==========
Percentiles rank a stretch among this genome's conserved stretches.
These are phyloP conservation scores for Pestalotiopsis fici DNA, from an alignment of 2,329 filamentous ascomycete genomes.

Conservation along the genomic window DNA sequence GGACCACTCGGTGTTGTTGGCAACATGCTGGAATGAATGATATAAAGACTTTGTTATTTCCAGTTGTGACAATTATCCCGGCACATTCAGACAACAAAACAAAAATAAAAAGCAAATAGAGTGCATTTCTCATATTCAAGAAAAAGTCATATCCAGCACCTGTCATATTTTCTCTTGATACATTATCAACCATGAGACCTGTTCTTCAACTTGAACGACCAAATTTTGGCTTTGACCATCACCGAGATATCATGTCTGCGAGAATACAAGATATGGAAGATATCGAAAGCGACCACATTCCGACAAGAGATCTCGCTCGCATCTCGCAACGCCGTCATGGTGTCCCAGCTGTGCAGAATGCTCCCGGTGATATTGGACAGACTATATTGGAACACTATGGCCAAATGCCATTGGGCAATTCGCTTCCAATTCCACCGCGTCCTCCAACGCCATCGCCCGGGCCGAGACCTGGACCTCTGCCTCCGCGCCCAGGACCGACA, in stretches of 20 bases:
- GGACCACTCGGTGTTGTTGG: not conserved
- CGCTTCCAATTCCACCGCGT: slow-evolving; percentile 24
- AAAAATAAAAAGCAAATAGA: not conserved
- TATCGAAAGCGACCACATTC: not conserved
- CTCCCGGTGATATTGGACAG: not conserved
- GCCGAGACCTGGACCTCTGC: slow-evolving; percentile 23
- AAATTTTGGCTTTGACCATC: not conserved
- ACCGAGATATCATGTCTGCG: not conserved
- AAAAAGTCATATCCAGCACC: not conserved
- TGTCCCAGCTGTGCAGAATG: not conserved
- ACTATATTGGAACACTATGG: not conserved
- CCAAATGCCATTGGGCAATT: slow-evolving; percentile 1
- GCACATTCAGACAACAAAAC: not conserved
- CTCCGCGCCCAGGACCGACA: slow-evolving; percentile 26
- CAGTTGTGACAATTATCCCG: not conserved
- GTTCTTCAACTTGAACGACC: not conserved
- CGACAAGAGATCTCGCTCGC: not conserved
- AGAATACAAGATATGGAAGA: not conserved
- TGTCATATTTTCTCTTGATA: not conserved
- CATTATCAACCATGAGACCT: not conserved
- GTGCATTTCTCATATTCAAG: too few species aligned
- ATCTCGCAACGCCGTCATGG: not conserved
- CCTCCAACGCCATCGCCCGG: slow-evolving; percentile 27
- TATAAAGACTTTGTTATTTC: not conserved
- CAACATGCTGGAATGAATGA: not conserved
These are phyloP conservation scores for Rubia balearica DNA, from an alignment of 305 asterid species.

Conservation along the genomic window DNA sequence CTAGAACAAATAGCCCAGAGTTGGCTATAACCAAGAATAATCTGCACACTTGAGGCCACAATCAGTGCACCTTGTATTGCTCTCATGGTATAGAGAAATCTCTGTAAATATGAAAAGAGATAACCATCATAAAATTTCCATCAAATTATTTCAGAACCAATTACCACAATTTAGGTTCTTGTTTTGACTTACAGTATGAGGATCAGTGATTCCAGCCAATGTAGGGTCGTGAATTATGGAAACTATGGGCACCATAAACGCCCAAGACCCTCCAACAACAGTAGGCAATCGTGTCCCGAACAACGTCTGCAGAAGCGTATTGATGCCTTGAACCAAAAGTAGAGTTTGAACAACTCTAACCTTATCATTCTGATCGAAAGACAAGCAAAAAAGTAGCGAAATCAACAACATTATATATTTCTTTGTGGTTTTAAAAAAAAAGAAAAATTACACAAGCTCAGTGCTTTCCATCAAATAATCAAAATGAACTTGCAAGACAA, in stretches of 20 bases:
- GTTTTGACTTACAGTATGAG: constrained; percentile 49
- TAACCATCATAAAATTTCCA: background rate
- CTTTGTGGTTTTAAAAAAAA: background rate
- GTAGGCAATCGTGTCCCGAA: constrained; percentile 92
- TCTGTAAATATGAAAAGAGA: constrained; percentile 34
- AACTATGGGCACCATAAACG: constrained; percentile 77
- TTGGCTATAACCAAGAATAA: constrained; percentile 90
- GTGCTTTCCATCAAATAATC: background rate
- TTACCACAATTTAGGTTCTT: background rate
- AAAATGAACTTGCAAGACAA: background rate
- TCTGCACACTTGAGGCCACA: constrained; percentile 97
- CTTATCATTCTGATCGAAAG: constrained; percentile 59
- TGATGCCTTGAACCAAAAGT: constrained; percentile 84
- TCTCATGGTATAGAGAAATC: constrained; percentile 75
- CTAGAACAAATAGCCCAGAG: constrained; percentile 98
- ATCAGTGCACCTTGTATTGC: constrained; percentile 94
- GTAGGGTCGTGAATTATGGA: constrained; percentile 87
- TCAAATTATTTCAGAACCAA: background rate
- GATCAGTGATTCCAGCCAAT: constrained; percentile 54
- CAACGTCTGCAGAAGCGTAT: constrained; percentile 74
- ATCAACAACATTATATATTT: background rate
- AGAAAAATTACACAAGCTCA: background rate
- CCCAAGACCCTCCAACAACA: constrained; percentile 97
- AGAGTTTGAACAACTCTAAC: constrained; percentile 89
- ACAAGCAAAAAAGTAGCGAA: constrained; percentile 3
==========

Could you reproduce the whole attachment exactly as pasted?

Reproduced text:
Percentiles rank a stretch among this genome's conserved stretches.
These are phyloP conservation scores for Pestalotiopsis fici DNA, from an alignment of 2,329 filamentous ascomycete genomes.

Conservation along the genomic window DNA sequence GGACCACTCGGTGTTGTTGGCAACATGCTGGAATGAATGATATAAAGACTTTGTTATTTCCAGTTGTGACAATTATCCCGGCACATTCAGACAACAAAACAAAAATAAAAAGCAAATAGAGTGCATTTCTCATATTCAAGAAAAAGTCATATCCAGCACCTGTCATATTTTCTCTTGATACATTATCAACCATGAGACCTGTTCTTCAACTTGAACGACCAAATTTTGGCTTTGACCATCACCGAGATATCATGTCTGCGAGAATACAAGATATGGAAGATATCGAAAGCGACCACATTCCGACAAGAGATCTCGCTCGCATCTCGCAACGCCGTCATGGTGTCCCAGCTGTGCAGAATGCTCCCGGTGATATTGGACAGACTATATTGGAACACTATGGCCAAATGCCATTGGGCAATTCGCTTCCAATTCCACCGCGTCCTCCAACGCCATCGCCCGGGCCGAGACCTGGACCTCTGCCTCCGCGCCCAGGACCGACA, in stretches of 20 bases:
- GGACCACTCGGTGTTGTTGG: not conserved
- CGCTTCCAATTCCACCGCGT: slow-evolving; percentile 24
- AAAAATAAAAAGCAAATAGA: not conserved
- TATCGAAAGCGACCACATTC: not conserved
- CTCCCGGTGATATTGGACAG: not conserved
- GCCGAGACCTGGACCTCTGC: slow-evolving; percentile 23
- AAATTTTGGCTTTGACCATC: not conserved
- ACCGAGATATCATGTCTGCG: not conserved
- AAAAAGTCATATCCAGCACC: not conserved
- TGTCCCAGCTGTGCAGAATG: not conserved
- ACTATATTGGAACACTATGG: not conserved
- CCAAATGCCATTGGGCAATT: slow-evolving; percentile 1
- GCACATTCAGACAACAAAAC: not conserved
- CTCCGCGCCCAGGACCGACA: slow-evolving; percentile 26
- CAGTTGTGACAATTATCCCG: not conserved
- GTTCTTCAACTTGAACGACC: not conserved
- CGACAAGAGATCTCGCTCGC: not conserved
- AGAATACAAGATATGGAAGA: not conserved
- TGTCATATTTTCTCTTGATA: not conserved
- CATTATCAACCATGAGACCT: not conserved
- GTGCATTTCTCATATTCAAG: too few species aligned
- ATCTCGCAACGCCGTCATGG: not conserved
- CCTCCAACGCCATCGCCCGG: slow-evolving; percentile 27
- TATAAAGACTTTGTTATTTC: not conserved
- CAACATGCTGGAATGAATGA: not conserved
These are phyloP conservation scores for Rubia balearica DNA, from an alignment of 305 asterid species.

Conservation along the genomic window DNA sequence CTAGAACAAATAGCCCAGAGTTGGCTATAACCAAGAATAATCTGCACACTTGAGGCCACAATCAGTGCACCTTGTATTGCTCTCATGGTATAGAGAAATCTCTGTAAATATGAAAAGAGATAACCATCATAAAATTTCCATCAAATTATTTCAGAACCAATTACCACAATTTAGGTTCTTGTTTTGACTTACAGTATGAGGATCAGTGATTCCAGCCAATGTAGGGTCGTGAATTATGGAAACTATGGGCACCATAAACGCCCAAGACCCTCCAACAACAGTAGGCAATCGTGTCCCGAACAACGTCTGCAGAAGCGTATTGATGCCTTGAACCAAAAGTAGAGTTTGAACAACTCTAACCTTATCATTCTGATCGAAAGACAAGCAAAAAAGTAGCGAAATCAACAACATTATATATTTCTTTGTGGTTTTAAAAAAAAAGAAAAATTACACAAGCTCAGTGCTTTCCATCAAATAATCAAAATGAACTTGCAAGACAA, in stretches of 20 bases:
- GTTTTGACTTACAGTATGAG: constrained; percentile 49
- TAACCATCATAAAATTTCCA: background rate
- CTTTGTGGTTTTAAAAAAAA: background rate
- GTAGGCAATCGTGTCCCGAA: constrained; percentile 92
- TCTGTAAATATGAAAAGAGA: constrained; percentile 34
- AACTATGGGCACCATAAACG: constrained; percentile 77
- TTGGCTATAACCAAGAATAA: constrained; percentile 90
- GTGCTTTCCATCAAATAATC: background rate
- TTACCACAATTTAGGTTCTT: background rate
- AAAATGAACTTGCAAGACAA: background rate
- TCTGCACACTTGAGGCCACA: constrained; percentile 97
- CTTATCATTCTGATCGAAAG: constrained; percentile 59
- TGATGCCTTGAACCAAAAGT: constrained; percentile 84
- TCTCATGGTATAGAGAAATC: constrained; percentile 75
- CTAGAACAAATAGCCCAGAG: constrained; percentile 98
- ATCAGTGCACCTTGTATTGC: constrained; percentile 94
- GTAGGGTCGTGAATTATGGA: constrained; percentile 87
- TCAAATTATTTCAGAACCAA: background rate
- GATCAGTGATTCCAGCCAAT: constrained; percentile 54
- CAACGTCTGCAGAAGCGTAT: constrained; percentile 74
- ATCAACAACATTATATATTT: background rate
- AGAAAAATTACACAAGCTCA: background rate
- CCCAAGACCCTCCAACAACA: constrained; percentile 97
- AGAGTTTGAACAACTCTAAC: constrained; percentile 89
- ACAAGCAAAAAAGTAGCGAA: constrained; percentile 3